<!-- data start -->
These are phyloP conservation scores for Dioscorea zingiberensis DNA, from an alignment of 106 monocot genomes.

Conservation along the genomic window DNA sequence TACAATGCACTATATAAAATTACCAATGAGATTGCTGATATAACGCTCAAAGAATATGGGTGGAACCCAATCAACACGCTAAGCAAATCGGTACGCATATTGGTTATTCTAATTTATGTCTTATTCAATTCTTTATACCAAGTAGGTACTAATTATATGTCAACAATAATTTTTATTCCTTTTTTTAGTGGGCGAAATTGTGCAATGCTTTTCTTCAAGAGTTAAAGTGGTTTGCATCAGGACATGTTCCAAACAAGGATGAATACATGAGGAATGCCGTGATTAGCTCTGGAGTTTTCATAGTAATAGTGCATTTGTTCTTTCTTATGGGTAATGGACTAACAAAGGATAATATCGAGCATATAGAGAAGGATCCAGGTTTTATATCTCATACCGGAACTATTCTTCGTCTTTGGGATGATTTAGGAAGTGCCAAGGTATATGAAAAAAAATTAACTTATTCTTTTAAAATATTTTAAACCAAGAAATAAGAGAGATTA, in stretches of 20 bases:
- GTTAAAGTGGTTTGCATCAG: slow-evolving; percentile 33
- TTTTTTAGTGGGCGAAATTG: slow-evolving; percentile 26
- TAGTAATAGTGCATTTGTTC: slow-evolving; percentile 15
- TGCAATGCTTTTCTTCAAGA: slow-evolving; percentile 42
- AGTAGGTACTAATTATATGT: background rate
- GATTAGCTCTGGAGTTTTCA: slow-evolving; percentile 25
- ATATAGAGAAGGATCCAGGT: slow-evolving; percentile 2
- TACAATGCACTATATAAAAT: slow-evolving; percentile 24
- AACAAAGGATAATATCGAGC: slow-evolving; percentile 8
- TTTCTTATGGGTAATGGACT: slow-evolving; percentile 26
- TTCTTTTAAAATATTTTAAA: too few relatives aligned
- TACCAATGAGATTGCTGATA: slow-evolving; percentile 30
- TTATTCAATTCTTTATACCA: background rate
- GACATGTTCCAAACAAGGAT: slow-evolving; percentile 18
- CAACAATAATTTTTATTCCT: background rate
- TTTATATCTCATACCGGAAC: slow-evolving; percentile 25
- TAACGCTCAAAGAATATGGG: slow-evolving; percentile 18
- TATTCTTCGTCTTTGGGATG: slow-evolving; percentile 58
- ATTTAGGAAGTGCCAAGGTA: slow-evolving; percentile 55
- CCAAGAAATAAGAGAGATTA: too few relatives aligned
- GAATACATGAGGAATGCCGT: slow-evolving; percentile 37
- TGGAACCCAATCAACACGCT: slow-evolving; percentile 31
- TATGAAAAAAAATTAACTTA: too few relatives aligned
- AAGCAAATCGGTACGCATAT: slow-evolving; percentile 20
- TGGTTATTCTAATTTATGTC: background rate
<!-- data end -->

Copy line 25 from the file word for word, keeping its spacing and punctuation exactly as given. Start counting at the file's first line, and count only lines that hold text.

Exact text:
- TATGAAAAAAAATTAACTTA: too few relatives aligned